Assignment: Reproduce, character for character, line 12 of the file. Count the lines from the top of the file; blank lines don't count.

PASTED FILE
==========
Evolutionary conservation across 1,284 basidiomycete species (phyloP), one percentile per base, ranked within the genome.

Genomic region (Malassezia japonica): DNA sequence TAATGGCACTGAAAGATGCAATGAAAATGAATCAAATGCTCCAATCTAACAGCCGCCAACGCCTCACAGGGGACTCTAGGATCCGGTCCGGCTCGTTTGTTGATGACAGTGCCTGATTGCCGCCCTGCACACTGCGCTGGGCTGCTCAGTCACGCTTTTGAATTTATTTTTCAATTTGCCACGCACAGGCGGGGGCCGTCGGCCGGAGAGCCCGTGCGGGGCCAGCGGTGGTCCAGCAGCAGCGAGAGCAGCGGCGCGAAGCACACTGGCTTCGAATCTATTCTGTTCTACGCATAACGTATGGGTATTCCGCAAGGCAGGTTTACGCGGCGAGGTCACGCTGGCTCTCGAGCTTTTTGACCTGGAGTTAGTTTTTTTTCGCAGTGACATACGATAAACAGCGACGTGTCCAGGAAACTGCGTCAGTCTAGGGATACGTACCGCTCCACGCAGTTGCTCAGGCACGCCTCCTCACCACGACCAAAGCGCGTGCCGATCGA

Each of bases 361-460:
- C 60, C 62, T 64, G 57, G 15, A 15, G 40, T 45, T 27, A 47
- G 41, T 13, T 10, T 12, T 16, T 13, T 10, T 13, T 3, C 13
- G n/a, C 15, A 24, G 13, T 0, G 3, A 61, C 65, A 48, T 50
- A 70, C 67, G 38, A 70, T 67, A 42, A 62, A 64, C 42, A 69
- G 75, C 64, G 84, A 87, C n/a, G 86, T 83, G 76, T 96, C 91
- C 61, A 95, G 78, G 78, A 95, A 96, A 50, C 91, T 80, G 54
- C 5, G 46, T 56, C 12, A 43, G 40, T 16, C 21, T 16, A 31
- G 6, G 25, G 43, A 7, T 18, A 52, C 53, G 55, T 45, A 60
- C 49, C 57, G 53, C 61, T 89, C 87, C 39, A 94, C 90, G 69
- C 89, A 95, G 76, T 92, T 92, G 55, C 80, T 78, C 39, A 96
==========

- C 49, C 57, G 53, C 61, T 89, C 87, C 39, A 94, C 90, G 69